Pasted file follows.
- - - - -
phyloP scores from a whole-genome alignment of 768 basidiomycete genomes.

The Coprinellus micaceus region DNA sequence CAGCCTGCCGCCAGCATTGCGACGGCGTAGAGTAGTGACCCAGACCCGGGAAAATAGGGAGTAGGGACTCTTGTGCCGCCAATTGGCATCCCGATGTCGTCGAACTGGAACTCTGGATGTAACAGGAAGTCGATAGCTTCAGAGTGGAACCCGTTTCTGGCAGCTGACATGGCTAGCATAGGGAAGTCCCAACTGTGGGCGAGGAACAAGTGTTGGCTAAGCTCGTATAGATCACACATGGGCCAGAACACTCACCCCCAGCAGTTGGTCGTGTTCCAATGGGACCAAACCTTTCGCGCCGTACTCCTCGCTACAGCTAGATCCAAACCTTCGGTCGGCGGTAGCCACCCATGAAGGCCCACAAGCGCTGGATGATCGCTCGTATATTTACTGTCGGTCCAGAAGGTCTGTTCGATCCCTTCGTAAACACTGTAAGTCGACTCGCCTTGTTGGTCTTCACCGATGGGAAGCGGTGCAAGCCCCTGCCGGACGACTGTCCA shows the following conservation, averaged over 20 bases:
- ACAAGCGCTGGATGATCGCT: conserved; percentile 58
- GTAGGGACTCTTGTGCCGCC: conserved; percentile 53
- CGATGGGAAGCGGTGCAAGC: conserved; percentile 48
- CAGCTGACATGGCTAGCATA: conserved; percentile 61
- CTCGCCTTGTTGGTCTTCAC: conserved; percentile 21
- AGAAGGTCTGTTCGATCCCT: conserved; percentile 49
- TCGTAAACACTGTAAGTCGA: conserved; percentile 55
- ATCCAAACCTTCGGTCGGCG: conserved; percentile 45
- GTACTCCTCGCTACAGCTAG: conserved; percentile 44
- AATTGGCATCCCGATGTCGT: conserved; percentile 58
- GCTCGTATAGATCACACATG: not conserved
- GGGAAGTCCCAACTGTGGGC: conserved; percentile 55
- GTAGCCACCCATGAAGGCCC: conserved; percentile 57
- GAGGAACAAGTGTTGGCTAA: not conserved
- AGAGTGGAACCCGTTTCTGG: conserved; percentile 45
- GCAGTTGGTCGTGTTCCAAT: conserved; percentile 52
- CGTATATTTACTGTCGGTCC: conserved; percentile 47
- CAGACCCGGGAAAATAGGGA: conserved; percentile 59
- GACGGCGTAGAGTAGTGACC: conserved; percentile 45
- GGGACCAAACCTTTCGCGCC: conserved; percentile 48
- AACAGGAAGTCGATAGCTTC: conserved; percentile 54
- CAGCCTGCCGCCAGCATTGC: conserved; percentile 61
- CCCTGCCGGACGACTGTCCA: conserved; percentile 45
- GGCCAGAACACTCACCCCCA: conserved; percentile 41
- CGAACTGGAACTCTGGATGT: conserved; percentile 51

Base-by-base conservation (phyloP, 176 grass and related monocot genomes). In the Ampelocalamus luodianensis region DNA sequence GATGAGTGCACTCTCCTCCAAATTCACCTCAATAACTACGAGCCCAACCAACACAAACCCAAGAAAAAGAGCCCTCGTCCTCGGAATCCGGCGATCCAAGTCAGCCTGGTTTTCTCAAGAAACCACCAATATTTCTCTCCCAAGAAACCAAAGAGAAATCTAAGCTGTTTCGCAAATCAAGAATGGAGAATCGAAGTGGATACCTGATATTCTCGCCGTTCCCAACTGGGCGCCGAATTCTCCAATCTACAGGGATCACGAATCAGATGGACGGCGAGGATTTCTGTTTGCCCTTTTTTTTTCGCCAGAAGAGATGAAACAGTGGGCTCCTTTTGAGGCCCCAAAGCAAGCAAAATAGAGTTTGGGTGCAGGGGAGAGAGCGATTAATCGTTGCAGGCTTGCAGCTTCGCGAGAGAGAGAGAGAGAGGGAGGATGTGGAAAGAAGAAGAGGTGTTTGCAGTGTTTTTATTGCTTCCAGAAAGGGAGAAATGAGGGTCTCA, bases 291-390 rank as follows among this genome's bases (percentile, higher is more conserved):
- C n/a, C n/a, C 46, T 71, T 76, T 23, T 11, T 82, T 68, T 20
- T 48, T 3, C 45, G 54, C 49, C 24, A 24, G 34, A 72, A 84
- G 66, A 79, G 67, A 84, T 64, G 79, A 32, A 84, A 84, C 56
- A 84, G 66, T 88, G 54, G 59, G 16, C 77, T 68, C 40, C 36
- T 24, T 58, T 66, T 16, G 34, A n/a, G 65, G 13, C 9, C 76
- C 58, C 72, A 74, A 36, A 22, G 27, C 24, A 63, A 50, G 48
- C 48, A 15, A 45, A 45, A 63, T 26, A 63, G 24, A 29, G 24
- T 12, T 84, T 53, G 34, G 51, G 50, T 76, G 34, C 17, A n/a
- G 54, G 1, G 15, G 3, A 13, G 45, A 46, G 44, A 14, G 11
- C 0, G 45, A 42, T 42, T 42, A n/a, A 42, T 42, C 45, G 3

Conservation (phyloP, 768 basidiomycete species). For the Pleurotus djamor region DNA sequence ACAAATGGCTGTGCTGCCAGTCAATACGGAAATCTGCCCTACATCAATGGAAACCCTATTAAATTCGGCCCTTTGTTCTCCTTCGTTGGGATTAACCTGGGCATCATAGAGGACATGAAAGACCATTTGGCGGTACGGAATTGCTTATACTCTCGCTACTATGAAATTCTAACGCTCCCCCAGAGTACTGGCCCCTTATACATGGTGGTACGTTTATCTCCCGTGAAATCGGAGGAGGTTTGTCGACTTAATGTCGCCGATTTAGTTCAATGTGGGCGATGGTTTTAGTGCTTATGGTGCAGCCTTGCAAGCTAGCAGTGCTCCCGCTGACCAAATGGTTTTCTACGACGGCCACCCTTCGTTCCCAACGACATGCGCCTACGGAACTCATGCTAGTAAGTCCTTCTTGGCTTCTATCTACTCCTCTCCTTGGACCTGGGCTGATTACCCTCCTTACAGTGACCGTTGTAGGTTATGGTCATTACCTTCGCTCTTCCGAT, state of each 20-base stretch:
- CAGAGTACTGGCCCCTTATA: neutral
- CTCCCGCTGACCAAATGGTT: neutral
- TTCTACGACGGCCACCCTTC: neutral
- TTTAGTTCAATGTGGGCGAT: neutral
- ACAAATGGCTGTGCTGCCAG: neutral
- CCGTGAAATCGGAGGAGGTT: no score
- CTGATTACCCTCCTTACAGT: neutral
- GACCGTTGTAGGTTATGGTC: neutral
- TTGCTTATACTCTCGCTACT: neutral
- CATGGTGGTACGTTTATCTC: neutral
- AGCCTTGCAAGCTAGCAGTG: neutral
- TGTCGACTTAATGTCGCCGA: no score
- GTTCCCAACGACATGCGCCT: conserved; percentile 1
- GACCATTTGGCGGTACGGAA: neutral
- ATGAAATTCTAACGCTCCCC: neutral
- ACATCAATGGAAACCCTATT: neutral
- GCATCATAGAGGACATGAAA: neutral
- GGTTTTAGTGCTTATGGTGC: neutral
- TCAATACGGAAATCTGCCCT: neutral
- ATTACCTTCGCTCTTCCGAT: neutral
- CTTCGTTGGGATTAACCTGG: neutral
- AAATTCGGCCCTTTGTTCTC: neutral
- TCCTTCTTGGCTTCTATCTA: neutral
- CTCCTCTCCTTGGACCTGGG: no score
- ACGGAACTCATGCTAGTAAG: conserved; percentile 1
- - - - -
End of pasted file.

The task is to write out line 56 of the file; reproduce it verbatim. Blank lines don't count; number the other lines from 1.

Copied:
- GCATCATAGAGGACATGAAA: neutral